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Corn+Soybean Digest

Perfecting Planting

A self-proclaimed perfectionist, Jason Birdsong became increasingly dissatisfied with the seed loss and inability to control seed populations with his Allis-Chalmers planter. Although he preferred the 333 plate-type no-till planter because of its unfailing ability to penetrate the ground, he couldn't deny the inefficiency.

“I want everything just right. We're on a tight budget but didn't want to leave this planter. This planter will plant,” Birdsong says.

In fact, Birdsong learned the planter can penetrate too deep, causing stand issues on rolling, unlevel ground.

The Birdsongs farm approximately 600 acres of land, which is broken into different-sized sections, from 2 to 100 acres. The ground is heavy clay to silt loam and runs through rolling hills and river bottoms of Prospect, TN, in south-central Tennessee.

AFTER PRICING PLANTERS, Birdsong decided to build his own. With his father Tommy Birdsong, the pair spent two months working intermittently on the project. He credits the original design to his neighbor, Paul Allen. “Paul is a genius. He built one for himself and we added to the original design.” Birdsong pulled Allen's late-1960s Allis-Chalmer's frame from the weeds and began working.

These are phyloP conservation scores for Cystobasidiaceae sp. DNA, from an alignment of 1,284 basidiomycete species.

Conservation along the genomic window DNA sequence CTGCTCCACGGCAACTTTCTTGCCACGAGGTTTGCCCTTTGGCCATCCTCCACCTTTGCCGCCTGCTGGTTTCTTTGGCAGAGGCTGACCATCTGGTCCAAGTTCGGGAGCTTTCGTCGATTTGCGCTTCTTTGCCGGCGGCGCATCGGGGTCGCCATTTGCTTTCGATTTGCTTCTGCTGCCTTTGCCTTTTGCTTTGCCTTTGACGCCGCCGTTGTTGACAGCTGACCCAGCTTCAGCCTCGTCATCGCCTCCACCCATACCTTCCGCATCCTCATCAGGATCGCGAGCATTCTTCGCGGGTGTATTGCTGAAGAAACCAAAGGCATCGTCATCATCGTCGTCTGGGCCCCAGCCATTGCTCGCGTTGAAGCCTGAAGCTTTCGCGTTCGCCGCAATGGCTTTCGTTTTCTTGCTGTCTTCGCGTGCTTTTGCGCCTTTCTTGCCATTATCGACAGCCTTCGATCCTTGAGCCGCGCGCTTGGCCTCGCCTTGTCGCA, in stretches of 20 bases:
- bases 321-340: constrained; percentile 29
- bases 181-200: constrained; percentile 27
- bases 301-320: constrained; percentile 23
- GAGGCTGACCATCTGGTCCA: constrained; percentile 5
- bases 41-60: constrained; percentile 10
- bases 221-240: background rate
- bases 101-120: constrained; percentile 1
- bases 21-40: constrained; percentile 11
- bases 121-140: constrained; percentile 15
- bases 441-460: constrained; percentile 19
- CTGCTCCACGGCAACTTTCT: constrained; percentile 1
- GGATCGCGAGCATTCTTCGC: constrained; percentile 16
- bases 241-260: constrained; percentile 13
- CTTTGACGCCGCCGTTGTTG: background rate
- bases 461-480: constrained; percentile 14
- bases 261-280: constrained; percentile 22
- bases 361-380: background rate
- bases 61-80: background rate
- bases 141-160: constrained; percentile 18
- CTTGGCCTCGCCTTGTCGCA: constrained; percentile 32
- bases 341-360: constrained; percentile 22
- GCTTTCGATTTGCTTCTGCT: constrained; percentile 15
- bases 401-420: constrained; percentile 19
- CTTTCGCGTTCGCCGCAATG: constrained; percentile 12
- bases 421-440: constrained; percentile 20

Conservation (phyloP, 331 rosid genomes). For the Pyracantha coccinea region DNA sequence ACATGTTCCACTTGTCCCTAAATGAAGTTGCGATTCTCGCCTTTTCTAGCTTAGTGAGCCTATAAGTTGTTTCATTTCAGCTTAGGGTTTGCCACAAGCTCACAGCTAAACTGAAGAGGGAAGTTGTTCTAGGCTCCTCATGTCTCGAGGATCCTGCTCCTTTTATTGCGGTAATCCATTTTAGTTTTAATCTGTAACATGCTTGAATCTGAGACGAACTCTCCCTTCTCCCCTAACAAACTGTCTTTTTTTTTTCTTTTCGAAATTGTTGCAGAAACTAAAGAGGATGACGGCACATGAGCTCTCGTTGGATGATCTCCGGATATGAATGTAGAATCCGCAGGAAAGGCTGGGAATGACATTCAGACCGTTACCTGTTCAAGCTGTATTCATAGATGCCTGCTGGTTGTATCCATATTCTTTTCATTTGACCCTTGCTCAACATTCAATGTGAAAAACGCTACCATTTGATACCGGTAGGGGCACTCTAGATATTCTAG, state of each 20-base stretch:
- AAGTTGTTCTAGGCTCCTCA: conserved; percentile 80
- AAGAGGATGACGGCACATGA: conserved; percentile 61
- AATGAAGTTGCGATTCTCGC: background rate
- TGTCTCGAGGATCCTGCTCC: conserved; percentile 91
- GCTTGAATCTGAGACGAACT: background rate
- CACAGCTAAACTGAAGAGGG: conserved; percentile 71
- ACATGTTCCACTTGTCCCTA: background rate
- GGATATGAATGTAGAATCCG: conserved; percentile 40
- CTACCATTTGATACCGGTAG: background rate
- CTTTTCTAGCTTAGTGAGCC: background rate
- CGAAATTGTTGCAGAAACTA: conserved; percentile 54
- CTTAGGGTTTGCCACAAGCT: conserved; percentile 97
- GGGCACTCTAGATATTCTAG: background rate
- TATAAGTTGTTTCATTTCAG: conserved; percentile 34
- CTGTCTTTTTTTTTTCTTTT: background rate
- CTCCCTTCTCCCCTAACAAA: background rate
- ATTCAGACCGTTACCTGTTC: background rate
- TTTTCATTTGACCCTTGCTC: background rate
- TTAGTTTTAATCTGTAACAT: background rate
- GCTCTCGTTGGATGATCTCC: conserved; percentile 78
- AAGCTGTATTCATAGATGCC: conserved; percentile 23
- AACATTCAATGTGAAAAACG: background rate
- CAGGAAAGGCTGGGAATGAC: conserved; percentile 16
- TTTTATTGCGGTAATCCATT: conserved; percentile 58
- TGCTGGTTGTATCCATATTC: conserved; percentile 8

Birdsong and his father customized the planter in several ways. They added a residue bar at the front that turns corn stalks one way to avoid getting caught in the planter. Two safety bars were added on either side, and a wooden walking plank runs the length of the planter. “Instead of having to stand over the hopper and fill it, I can back my truck up to the walking board, unload the seed and pour it in from the top.” Birdsong says the walking board makes a convenient place to hold seed bags when in remote places with no one to bring more seed.

THE PLANTER IS configured only for soybeans planted on 19-in. rows. Because cotton was the farm's major cash crop, all equipment is set up on 38 in., including the corn planter. “If cotton continues to phase out, we will convert to narrow-row corn, maybe even 19 in. with this planter,” says Birdsong.

The planter cost approximately $8,000 and uses parts from Allis-Chalmers, John Deere, International and Kinze: a toolbar and planting units from a John Deere 7100, a John Deere transmission, International markers and a hopper and bean meter from Kinze.

The Birdsongs initially tried a John Deere feed cup meter, but still couldn't control the seed.

The planter's drive wheel is mounted at the mid-section with an aggressive-tread tire filled with liquid ballast for weight to prevent slippage.

One downside for anyone who needs to move equipment between farms is the size. “It's 18 ft. wide, which makes it difficult in situations with traffic,” says Birdsong.

The payoff for approximately two months of intermittent work has been significant.

Planting seed size ranging from 2,410 to 3,750 seeds/lb., Birdsong now sees up to five plants per foot. “I now expect to save one-third with this planter. I also expect to gain yield because of the singulation of the seed and the controlled population.”

The Birdsongs painted the planter the trademark John Deere green only because time ran short. “We would have liked to have painted each part the manufacturer's color. Then, you would have never seen another one like it.”

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